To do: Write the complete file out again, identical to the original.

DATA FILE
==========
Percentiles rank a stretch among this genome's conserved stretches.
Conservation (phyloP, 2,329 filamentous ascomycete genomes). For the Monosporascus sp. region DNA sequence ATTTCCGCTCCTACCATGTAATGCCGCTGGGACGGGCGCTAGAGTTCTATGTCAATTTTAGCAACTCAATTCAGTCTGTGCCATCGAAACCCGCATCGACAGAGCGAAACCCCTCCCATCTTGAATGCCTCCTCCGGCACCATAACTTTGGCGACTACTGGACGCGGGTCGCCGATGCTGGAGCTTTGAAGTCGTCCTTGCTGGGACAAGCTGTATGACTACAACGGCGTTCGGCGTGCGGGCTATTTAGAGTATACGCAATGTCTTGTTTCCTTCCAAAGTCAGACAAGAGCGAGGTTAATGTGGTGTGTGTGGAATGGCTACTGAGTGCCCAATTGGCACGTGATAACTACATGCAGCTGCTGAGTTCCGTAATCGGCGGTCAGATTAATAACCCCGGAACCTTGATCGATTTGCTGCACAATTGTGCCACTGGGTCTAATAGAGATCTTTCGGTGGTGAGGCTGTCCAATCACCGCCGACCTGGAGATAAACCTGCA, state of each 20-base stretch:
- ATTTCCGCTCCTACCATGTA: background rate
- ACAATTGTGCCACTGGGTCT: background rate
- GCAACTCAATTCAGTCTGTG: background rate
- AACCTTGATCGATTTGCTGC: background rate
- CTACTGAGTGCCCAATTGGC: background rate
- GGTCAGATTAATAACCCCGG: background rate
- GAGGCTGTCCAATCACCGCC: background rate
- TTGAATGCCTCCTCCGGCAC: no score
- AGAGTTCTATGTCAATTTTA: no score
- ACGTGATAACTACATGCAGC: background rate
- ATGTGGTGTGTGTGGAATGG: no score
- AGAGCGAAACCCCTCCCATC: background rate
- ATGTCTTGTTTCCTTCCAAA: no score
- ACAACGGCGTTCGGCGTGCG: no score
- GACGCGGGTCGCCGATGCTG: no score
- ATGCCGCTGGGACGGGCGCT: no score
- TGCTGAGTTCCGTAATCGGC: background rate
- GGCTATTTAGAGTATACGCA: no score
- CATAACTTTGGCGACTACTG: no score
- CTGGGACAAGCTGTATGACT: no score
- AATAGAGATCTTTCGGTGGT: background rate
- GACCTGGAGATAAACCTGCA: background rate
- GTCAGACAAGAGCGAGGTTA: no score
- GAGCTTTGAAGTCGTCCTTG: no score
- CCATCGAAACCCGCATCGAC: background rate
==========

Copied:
Percentiles rank a stretch among this genome's conserved stretches.
Conservation (phyloP, 2,329 filamentous ascomycete genomes). For the Monosporascus sp. region DNA sequence ATTTCCGCTCCTACCATGTAATGCCGCTGGGACGGGCGCTAGAGTTCTATGTCAATTTTAGCAACTCAATTCAGTCTGTGCCATCGAAACCCGCATCGACAGAGCGAAACCCCTCCCATCTTGAATGCCTCCTCCGGCACCATAACTTTGGCGACTACTGGACGCGGGTCGCCGATGCTGGAGCTTTGAAGTCGTCCTTGCTGGGACAAGCTGTATGACTACAACGGCGTTCGGCGTGCGGGCTATTTAGAGTATACGCAATGTCTTGTTTCCTTCCAAAGTCAGACAAGAGCGAGGTTAATGTGGTGTGTGTGGAATGGCTACTGAGTGCCCAATTGGCACGTGATAACTACATGCAGCTGCTGAGTTCCGTAATCGGCGGTCAGATTAATAACCCCGGAACCTTGATCGATTTGCTGCACAATTGTGCCACTGGGTCTAATAGAGATCTTTCGGTGGTGAGGCTGTCCAATCACCGCCGACCTGGAGATAAACCTGCA, state of each 20-base stretch:
- ATTTCCGCTCCTACCATGTA: background rate
- ACAATTGTGCCACTGGGTCT: background rate
- GCAACTCAATTCAGTCTGTG: background rate
- AACCTTGATCGATTTGCTGC: background rate
- CTACTGAGTGCCCAATTGGC: background rate
- GGTCAGATTAATAACCCCGG: background rate
- GAGGCTGTCCAATCACCGCC: background rate
- TTGAATGCCTCCTCCGGCAC: no score
- AGAGTTCTATGTCAATTTTA: no score
- ACGTGATAACTACATGCAGC: background rate
- ATGTGGTGTGTGTGGAATGG: no score
- AGAGCGAAACCCCTCCCATC: background rate
- ATGTCTTGTTTCCTTCCAAA: no score
- ACAACGGCGTTCGGCGTGCG: no score
- GACGCGGGTCGCCGATGCTG: no score
- ATGCCGCTGGGACGGGCGCT: no score
- TGCTGAGTTCCGTAATCGGC: background rate
- GGCTATTTAGAGTATACGCA: no score
- CATAACTTTGGCGACTACTG: no score
- CTGGGACAAGCTGTATGACT: no score
- AATAGAGATCTTTCGGTGGT: background rate
- GACCTGGAGATAAACCTGCA: background rate
- GTCAGACAAGAGCGAGGTTA: no score
- GAGCTTTGAAGTCGTCCTTG: no score
- CCATCGAAACCCGCATCGAC: background rate